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Genomic biomarkers of recurrence in stage I non-small cell lung cancer

Tcherveniakov, Peter Alexandrov (2015) Genomic biomarkers of recurrence in stage I non-small cell lung cancer. M.D. thesis, University of Leeds.

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Objective: Lung cancer is the leading cause of cancer-related mortality worldwide. Disease stage still remains the best prognostic factor for patients with localized non-small cell lung cancer. The TNM staging system, however, does not address the heterogeneity of this disease. Sub-classification and identification of distinct prognostic sub-groups within each stage may allow the optimization of clinical trial design and potentially improve outcome. This is a retrospective pilot study, in which we attempt to identify genomic biomarkers predictive of recurrence in stage I lung cancer by analysing copy number (CN) data obtained by next-generation sequencing. Materials and Methods: Ninety eight patients with stage I NSCLC, who underwent elective radical surgery were identified from a tissue bank of 323 tumour samples. Their demographic and surgical data, including their recurrence status were collected and an extensive database compiled. The cases were split into two cohorts depending on their histology (adenocarcinoma vs. squamous cell carcinoma). Formalin-fixed paraffin-embedded blocks were retrieved from the local pathology archive and DNA was extracted from macrodissected tumour tissue using the QiAmp DNA microkit. DNA libraries were prepared and samples were sequenced using Illumina Genome Analyzer II. The frequency of CN gain and loss along the entire genome was compared between the recurrent and non-recurrent cancers. Results: Comparative whole genome maps of the recurrent and non-recurrent cohort did not show any significant differences. Attempts to distinguish the recurrent from the non-recurrent cohorts with previously published algorithms, based on whole genome CN variation were also unsuccessful. However, a newly devised logistic regression model based on pan-genomic assessment of CN variation was able to differentiate recurrent from non-recurrent cancers in both histological subtypes. Conclusion: Although no single chromosomal region was associated with cancer recurrence, the two groups were distinguishable with an algorithm that assesses total genomic change. Analysis of a larger cohort will be required for validation.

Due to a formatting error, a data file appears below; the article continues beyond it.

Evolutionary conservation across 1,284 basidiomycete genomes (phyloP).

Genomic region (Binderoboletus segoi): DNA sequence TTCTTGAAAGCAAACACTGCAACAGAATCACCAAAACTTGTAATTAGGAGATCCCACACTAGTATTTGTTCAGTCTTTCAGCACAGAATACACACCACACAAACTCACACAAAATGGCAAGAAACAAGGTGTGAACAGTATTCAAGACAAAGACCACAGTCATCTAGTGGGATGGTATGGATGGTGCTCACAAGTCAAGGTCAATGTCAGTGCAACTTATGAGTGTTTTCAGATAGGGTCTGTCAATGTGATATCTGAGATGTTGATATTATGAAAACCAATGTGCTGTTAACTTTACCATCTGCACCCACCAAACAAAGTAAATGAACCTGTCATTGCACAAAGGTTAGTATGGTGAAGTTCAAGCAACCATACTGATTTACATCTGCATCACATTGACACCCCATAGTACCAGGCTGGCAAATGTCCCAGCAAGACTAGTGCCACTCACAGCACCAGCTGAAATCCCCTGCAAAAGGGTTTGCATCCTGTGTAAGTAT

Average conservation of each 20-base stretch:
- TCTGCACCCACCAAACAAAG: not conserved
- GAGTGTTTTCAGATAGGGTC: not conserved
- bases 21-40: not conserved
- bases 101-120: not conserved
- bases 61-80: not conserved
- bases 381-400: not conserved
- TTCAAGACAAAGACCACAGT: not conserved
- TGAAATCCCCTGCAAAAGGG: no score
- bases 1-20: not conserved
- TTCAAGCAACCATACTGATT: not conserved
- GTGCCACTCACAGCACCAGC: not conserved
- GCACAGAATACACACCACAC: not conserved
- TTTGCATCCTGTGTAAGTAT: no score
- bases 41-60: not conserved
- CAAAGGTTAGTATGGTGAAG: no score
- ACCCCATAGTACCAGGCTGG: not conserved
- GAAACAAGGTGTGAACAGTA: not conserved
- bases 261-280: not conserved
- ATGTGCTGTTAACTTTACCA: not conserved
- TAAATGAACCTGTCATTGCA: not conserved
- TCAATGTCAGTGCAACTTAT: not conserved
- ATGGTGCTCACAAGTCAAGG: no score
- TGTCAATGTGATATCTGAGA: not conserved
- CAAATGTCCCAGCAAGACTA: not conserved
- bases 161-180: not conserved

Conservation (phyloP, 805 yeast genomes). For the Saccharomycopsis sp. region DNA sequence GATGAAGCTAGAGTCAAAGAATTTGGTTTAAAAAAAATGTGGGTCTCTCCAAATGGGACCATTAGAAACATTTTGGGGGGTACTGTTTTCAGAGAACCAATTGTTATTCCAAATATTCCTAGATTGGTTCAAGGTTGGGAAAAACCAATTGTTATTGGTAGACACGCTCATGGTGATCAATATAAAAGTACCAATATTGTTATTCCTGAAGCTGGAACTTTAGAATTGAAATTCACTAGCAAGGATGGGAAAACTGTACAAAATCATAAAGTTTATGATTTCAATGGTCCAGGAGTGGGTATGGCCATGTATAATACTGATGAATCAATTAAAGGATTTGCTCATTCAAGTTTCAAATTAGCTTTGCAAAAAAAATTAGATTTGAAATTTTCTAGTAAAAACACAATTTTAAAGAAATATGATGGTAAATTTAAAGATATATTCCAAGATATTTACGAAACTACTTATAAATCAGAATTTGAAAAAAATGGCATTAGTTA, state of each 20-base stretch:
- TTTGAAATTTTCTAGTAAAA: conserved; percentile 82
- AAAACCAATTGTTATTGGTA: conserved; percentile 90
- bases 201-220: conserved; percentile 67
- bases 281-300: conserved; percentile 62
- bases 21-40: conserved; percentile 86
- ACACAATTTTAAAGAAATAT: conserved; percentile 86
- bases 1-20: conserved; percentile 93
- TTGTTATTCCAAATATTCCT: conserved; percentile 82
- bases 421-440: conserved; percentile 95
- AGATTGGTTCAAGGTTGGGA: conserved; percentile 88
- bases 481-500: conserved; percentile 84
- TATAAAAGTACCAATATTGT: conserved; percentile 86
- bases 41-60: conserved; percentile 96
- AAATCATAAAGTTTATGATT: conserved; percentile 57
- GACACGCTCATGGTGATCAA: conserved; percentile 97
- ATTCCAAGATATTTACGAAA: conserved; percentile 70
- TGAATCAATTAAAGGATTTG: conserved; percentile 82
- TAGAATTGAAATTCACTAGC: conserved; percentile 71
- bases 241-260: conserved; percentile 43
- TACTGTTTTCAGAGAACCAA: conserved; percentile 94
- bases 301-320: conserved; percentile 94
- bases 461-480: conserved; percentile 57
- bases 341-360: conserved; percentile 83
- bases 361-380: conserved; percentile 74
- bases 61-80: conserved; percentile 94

Item Type: Thesis (M.D.)
Related URLs:
Academic Units: The University of Leeds > Faculty of Medicine and Health (Leeds) > Institute of Molecular Medicine (LIMM) (Leeds) > Section of Genetics (Leeds)
Identification Number/EthosID: uk.bl.ethos.685230
Depositing User: Mr. P A Tcherveniakov
Date Deposited: 17 May 2016 11:08
Last Modified: 06 Oct 2016 14:42
URI: http://etheses.whiterose.ac.uk/id/eprint/11903

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